- communication of thought by words; talk; conversation: earnest and intelligent discourse.
- a formal discussion of a subject in speech or writing, as a dissertation, treatise, sermon, etc.
- Linguistics. any unit of connected speech or writing longer than a sentence.
- to communicate thoughts orally; talk; converse.
- to treat of a subject formally in speech or writing.
- to utter or give forth (musical sounds).
Origin of discourse
SynonymsSee more synonyms for discourse on Thesaurus.com
Examples from the Web for discourse
His discourse is now more detailed: submission, which is the meaning of islam in Arabic, gives him a kind of enjoyment.Houellebecq’s Incendiary Novel Imagines France With a Muslim President
January 9, 2015
The dire fatalism that dominated the discourse then is gone, replaced largely with a practiced apathy.Heart of Darkness: Into Afghanistan’s Taliban Valley
Matt Trevithick, Daniel Seckman
November 15, 2014
Is it the faculty of reason, or perhaps, the faculty for discourse?The Bioethicist Turned Butcher
September 28, 2014
Several stubborn ideas have steered much of the discourse around health care.Can Fitbit Data Save Lives?
August 26, 2014
But if you choose to conduct your discourse in 140-word snaps, or soundbites, then you reap the crop of dumb that you sow.Why We Should Hate 'Haters Gonna Hate'
August 25, 2014
To Alec Haskell I shall in this discourse again have occasion to refer.'Tis Sixty Years Since
Charles Francis Adams
It is sweet and refreshing to pursue our old subjects of discourse.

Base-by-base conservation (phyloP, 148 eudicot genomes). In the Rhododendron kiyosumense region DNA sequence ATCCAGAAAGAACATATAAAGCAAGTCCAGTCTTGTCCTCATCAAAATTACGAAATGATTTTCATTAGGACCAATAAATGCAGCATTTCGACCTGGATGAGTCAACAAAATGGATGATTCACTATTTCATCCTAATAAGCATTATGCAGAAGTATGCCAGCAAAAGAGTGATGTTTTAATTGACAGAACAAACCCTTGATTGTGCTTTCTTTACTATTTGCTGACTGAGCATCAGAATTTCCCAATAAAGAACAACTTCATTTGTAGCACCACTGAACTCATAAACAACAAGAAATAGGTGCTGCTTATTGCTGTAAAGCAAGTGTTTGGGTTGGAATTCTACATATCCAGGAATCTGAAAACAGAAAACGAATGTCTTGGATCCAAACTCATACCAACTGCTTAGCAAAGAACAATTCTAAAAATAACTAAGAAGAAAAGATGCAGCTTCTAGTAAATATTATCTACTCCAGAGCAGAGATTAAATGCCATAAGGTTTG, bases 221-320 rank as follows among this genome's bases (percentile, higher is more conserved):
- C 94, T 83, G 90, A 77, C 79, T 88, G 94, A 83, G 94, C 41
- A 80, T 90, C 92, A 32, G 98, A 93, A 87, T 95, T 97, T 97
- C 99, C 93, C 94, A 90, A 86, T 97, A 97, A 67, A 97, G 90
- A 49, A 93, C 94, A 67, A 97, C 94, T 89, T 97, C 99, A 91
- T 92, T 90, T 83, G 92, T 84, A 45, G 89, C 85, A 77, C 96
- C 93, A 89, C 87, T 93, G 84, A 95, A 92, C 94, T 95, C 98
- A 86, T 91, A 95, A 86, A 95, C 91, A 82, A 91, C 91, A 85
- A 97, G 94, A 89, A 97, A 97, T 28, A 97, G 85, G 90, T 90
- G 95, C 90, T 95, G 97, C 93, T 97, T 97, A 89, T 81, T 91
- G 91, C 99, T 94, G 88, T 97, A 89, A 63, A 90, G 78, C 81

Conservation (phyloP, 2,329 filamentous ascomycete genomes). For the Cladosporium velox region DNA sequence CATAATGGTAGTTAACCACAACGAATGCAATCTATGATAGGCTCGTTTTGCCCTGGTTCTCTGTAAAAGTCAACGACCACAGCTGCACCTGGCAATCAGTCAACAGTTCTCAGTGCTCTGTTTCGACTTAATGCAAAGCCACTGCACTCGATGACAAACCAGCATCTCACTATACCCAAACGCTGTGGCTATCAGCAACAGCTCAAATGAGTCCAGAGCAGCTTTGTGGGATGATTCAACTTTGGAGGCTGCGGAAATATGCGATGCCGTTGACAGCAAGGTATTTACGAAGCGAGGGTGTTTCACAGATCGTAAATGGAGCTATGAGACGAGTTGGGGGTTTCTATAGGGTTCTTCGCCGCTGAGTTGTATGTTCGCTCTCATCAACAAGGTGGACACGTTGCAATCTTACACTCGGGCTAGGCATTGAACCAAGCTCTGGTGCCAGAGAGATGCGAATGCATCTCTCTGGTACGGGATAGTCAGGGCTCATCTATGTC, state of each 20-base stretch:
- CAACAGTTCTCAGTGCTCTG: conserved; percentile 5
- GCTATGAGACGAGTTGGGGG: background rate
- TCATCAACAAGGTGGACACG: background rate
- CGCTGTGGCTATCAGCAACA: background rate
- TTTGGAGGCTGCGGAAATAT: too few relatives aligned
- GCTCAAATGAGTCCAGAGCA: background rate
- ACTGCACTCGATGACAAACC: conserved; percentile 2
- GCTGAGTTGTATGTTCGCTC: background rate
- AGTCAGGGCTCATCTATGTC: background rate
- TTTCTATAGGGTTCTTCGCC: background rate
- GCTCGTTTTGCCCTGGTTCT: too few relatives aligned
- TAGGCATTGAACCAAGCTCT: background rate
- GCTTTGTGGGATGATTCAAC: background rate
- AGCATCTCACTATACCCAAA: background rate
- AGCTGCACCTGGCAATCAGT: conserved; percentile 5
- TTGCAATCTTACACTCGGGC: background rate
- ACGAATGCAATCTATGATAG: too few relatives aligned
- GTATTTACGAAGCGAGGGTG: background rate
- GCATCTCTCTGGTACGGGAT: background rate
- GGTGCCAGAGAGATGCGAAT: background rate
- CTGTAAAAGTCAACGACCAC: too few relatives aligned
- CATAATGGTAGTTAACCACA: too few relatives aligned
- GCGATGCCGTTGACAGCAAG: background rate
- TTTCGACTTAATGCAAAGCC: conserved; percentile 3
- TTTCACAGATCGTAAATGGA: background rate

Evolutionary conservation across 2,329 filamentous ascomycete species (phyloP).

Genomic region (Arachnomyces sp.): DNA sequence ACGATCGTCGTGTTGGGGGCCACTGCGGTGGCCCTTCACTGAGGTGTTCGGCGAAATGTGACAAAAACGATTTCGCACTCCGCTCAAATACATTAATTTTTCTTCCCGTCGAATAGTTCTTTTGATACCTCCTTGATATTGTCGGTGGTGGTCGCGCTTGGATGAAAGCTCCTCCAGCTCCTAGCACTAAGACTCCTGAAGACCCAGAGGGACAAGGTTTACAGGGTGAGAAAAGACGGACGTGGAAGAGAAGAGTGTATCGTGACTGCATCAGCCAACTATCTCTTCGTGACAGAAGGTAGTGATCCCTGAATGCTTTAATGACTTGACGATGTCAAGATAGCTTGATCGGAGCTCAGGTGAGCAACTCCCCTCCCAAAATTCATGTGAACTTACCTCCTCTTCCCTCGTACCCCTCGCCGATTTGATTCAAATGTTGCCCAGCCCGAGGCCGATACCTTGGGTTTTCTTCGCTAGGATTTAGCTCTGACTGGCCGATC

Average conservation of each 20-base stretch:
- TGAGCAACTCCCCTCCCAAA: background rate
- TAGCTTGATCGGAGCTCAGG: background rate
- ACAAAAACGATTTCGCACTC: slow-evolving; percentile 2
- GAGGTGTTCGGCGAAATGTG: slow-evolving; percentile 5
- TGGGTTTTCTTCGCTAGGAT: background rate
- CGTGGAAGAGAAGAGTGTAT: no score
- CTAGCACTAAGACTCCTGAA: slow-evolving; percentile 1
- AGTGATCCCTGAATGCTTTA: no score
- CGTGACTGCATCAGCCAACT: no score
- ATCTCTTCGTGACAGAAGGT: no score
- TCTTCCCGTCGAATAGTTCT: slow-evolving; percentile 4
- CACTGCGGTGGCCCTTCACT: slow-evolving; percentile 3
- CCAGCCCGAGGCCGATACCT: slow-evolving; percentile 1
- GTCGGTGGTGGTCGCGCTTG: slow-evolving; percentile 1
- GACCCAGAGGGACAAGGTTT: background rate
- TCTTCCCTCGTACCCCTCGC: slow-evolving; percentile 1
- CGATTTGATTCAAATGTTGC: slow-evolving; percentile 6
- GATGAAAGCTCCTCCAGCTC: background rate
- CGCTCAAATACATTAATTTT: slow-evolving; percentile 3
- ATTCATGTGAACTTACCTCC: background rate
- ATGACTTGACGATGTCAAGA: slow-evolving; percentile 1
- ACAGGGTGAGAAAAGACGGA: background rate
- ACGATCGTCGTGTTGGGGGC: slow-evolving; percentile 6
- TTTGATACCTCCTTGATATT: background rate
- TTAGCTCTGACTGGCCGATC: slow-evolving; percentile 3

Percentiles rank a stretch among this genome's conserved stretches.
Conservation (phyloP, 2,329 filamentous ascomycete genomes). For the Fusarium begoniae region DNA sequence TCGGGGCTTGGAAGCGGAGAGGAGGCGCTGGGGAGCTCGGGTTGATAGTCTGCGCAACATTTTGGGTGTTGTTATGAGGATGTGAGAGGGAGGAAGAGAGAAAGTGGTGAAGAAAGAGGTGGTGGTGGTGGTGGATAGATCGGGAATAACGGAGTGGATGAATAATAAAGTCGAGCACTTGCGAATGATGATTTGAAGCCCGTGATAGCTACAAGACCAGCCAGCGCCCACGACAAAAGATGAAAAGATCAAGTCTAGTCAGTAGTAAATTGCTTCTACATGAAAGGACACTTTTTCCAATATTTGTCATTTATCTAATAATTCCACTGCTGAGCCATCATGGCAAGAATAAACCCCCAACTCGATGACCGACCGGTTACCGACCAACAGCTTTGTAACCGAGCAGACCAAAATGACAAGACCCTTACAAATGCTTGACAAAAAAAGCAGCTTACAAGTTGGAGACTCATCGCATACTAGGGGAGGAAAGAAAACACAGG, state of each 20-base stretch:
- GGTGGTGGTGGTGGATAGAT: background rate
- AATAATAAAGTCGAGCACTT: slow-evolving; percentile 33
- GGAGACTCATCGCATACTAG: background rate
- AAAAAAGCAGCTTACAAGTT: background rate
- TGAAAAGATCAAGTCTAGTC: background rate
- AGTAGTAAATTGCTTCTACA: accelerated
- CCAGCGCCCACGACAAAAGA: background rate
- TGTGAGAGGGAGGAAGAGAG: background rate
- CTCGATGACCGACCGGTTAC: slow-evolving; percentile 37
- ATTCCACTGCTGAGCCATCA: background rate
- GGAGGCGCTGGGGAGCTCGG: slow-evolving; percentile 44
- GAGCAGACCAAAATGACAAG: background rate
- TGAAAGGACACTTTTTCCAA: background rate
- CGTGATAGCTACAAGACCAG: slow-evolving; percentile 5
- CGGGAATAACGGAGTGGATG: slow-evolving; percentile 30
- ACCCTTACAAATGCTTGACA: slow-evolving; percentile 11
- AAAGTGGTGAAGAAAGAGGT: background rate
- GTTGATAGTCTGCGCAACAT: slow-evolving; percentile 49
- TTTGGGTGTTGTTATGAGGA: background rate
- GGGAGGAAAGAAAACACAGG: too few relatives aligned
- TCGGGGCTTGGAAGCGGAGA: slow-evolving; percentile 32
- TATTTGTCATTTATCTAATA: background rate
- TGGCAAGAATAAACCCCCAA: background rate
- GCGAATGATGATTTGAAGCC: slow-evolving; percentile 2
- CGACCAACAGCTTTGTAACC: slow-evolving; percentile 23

Making notes of them for ourselves we discourse of them to others.The Conquest of Fear
We understand how to discourse upon diseases when we have that dress?The Imaginary Invalid
"We're havin' a dish o' discourse," returned Nicholas quietly.Tiverton Tales
- verbal communication; talk; conversation
- a formal treatment of a subject in speech or writing, such as a sermon or dissertation
- a unit of text used by linguists for the analysis of linguistic phenomena that range over more than one sentence
- archaic the ability to reason or the reasoning process
- (intr; often foll by on or upon) to speak or write (about) formally and extensively
- (intr) to hold a discussion
- (tr) archaic to give forth (music)
Word Origin and History for discourse
late 14c., "process of understanding, reasoning, thought," from French discours, from Latin discursus "a running about," in Late Latin "conversation," from past participle stem of discurrere "run about," from dis- "apart" (see dis-) + currere "to run" (see current (adj.)). Sense of "formal speech or writing" is first recorded 1580s.
1540s, from discourse (n.). Related: Discoursed; discoursing.